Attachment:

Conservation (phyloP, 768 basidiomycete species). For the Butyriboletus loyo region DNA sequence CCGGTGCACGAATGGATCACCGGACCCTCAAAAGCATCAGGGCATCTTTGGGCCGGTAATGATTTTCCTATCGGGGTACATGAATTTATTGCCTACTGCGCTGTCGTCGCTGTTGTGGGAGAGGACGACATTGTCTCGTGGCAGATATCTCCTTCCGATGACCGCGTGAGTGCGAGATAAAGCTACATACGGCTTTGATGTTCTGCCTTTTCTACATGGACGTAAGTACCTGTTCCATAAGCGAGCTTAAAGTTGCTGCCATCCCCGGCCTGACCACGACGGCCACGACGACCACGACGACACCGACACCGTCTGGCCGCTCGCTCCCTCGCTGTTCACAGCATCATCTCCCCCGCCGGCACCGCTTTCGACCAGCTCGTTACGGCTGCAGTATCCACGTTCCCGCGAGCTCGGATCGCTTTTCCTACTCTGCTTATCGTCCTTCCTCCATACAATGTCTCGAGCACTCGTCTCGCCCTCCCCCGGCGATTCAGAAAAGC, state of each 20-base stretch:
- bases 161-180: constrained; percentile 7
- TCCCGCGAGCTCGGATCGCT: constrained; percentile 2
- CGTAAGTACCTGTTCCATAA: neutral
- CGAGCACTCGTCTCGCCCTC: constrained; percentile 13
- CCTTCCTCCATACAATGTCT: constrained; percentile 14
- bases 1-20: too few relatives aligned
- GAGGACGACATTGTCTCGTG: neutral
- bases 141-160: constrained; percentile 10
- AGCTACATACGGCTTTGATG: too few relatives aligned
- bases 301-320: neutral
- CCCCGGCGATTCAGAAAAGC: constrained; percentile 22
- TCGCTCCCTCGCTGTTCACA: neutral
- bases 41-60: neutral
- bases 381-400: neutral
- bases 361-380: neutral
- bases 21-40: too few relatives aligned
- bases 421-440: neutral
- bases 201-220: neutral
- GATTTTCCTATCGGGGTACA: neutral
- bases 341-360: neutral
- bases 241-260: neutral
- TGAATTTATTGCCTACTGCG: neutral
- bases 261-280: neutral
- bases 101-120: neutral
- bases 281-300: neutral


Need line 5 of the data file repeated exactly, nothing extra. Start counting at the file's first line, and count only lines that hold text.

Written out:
- CGAGCACTCGTCTCGCCCTC: constrained; percentile 13